A one time fee for potential writers to get their work reviewed is a good investment if the blog is popular and the fee isn’t too high. It eliminates the spammy writers who are just looking to get a backlink, allows the blog owner to spend more time working with legitimate writers (which helps both parties) and supports a deserving charity.

    This is a win for the blog owner, the readers, guest posters and charity.

  45. Fantastic article. and the insights in the comments above are priceless too!

    If someone can’t afford the $10 fee, it might be worth considering making the $10 waive-able:

    “we’ve been getting many low-quality guest posts. which take time to review… so we have instituted a $10 charity fee for post review, to separate the wheat from the chaff.

    if this is something you cannot afford (as $10 is a significant amount of money for some struggling yet talented writers), then send us a note with your email submission, saying that you have read these guidelines, and request a waiver of the $10 fee, with a few words about why this is the case….”

    (I was going to say refundable, but if the third party is a charity that that would be harder to implement… and this would also make for a great WordPress plugin… a “guest post qualifier app” of sorts!)

  46. Leigh Ann says:

    Not paying writers to write for you is bad enough. Charging them to submit is beyond the pale.

    As a magazine editor, I had to wade through submissions as well. That’s part of your responsibility when you’re in charge of a publishing outlet. The way to cut down how much bad writing you have to read is to have a solid submissions policy. Do not accept completed manuscripts if you don’t want to. Require mention of previous writing experience if you want. Say you will only review pitches on specific topics or by people with a certain amount of experience if you want. Then–above all–learn to scan and weed out quickly. Many editors read only a small percentage of pitches all the way through.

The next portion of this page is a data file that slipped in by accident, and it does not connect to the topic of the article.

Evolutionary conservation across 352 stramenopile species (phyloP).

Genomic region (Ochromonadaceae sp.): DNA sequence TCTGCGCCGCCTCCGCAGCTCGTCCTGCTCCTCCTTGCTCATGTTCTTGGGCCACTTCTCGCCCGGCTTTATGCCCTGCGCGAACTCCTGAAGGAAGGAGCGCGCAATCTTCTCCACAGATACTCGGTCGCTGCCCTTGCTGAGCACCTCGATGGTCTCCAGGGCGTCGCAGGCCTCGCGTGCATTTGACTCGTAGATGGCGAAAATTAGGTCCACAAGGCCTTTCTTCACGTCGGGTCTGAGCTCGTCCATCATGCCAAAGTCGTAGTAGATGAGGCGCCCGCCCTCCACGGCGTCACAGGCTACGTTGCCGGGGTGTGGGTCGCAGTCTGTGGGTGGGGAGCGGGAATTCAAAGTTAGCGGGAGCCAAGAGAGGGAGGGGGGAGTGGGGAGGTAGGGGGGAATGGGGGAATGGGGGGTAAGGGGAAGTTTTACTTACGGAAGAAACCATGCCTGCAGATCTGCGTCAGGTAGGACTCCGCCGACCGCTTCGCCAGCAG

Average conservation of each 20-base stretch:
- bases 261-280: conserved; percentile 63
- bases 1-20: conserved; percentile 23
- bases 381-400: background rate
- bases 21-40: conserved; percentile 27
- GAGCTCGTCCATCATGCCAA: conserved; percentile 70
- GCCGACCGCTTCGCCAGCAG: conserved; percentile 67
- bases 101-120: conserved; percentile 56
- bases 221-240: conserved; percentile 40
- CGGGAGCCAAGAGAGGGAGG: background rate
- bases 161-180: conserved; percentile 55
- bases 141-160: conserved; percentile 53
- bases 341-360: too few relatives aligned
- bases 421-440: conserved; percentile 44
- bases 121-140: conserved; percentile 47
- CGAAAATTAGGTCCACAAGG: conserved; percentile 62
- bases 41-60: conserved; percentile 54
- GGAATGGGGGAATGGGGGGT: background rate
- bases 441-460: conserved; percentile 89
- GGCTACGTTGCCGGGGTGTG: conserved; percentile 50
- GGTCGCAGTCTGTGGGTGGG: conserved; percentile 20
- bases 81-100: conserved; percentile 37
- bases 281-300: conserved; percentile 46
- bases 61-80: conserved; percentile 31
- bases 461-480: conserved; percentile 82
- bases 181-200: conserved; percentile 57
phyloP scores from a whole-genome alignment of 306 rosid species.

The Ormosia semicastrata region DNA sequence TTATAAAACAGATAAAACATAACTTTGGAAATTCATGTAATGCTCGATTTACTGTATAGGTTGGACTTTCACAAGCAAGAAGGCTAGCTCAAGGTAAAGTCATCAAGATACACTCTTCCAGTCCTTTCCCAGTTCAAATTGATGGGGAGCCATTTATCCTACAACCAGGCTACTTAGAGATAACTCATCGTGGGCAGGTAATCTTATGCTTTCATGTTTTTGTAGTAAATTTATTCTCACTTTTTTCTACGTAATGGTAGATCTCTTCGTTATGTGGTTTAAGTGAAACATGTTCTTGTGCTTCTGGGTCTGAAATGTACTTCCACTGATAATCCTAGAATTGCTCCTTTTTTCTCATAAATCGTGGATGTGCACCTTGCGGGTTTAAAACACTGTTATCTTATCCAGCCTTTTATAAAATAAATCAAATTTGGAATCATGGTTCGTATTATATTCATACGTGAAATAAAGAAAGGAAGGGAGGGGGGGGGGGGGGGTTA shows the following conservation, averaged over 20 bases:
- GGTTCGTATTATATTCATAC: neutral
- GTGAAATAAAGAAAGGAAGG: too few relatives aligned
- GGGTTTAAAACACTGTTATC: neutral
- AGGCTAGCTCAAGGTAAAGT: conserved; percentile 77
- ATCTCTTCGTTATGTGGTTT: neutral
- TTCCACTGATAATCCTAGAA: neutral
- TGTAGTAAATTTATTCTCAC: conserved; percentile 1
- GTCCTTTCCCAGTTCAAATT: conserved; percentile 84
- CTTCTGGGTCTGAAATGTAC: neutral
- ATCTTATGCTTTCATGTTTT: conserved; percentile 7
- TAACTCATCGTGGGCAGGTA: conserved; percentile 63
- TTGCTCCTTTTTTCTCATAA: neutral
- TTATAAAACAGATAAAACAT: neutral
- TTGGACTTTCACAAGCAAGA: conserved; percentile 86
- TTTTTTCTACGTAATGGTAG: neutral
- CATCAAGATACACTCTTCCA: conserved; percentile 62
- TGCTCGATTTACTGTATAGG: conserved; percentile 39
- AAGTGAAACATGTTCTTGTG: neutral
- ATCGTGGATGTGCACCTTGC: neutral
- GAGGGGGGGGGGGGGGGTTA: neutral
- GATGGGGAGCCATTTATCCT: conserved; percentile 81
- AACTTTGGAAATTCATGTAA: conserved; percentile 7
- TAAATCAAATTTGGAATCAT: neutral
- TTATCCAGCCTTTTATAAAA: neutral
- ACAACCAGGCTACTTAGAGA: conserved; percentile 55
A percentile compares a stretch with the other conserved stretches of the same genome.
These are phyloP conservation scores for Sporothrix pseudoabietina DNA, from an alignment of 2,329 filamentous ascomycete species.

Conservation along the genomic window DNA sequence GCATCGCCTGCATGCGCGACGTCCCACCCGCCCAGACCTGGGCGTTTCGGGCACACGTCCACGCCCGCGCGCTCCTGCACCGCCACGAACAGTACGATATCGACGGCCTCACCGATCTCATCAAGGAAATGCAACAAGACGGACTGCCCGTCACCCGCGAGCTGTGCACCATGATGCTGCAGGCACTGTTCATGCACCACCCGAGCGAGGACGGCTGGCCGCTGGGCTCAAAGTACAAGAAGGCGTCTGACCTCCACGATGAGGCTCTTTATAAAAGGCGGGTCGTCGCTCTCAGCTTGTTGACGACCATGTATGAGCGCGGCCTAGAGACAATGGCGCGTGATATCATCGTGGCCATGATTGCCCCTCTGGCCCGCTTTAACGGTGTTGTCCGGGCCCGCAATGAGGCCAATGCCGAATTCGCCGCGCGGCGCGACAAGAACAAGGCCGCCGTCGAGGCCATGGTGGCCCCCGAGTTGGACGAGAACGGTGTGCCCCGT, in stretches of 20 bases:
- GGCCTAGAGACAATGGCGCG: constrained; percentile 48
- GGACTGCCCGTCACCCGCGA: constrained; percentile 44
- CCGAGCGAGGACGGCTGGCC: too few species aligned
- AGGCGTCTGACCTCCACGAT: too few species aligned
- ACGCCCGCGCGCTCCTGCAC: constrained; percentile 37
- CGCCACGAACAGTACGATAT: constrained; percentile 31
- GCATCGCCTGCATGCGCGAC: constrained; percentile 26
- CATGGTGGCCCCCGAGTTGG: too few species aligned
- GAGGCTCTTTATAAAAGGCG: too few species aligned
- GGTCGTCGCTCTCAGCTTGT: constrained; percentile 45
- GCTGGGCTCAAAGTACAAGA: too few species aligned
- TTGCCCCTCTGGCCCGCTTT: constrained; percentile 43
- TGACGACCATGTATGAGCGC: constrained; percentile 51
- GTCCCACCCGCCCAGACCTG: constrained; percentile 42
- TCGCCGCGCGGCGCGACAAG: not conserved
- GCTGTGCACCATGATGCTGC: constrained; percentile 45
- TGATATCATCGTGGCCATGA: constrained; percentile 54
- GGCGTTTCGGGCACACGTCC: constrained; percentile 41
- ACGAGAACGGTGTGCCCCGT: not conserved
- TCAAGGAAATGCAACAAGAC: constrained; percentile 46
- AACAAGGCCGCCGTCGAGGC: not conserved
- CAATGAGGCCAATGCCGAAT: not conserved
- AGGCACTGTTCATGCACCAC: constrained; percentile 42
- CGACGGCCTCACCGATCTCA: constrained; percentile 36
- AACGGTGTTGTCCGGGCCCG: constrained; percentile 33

In my opinion, charging writers to submit to a blog is against accepted journalistic standards and ethics. By charging for submissions, you may be weeding out some bad stuff, but I guarantee you, you’re weeding out people who know anything about the business of writing as well–in other words, the best writers.

  47. Leigh Ann says:

    By the way, paying writers would much increase the quality of submissions. Most professional writers do not submit to blogs that don’t pay.

  48. Baldrz says:

    How much do you pay for the articles you accept? More than $10?

  49. Mark says:

    A fixed payment to your guest subscription pool – that may sort out spammers. Then, payments for the publication of the selected post.

    There may be a range of payments for certain features — you establish — for the post. The better the post comply with that features the less payment — and always within a standard of quality.

    We cannot really hide the fact that the writers or bloggers seek exposure (or some sort of ads to them) when they do guest post. The payment of this small amount – for charity – ensure great quality writers in that blog. Giving all participants great prominence for that small amount of money.

  50. Mark says:

    I am sorry Leigh Ann if I was inconsiderate. ‘How I would feel if I suddenly had to pay to enter and read some blog’… but what it is suggested is for charities.

    If it spread for commercial purpose it will be because it is feasible and there are people who sponsor it — that is, something will happen like it or not.

    If that happens some people will have to change and adapt to that new environment, while other blogs, writers, will still take advantage from the existing model.

    The concept I was talking about may seem elitist — ‘the better writers’ sharing their ideas and promoting themselves in one prominent place — but it is for charities. But even other blogs and writers quality hierarchies would exist like now.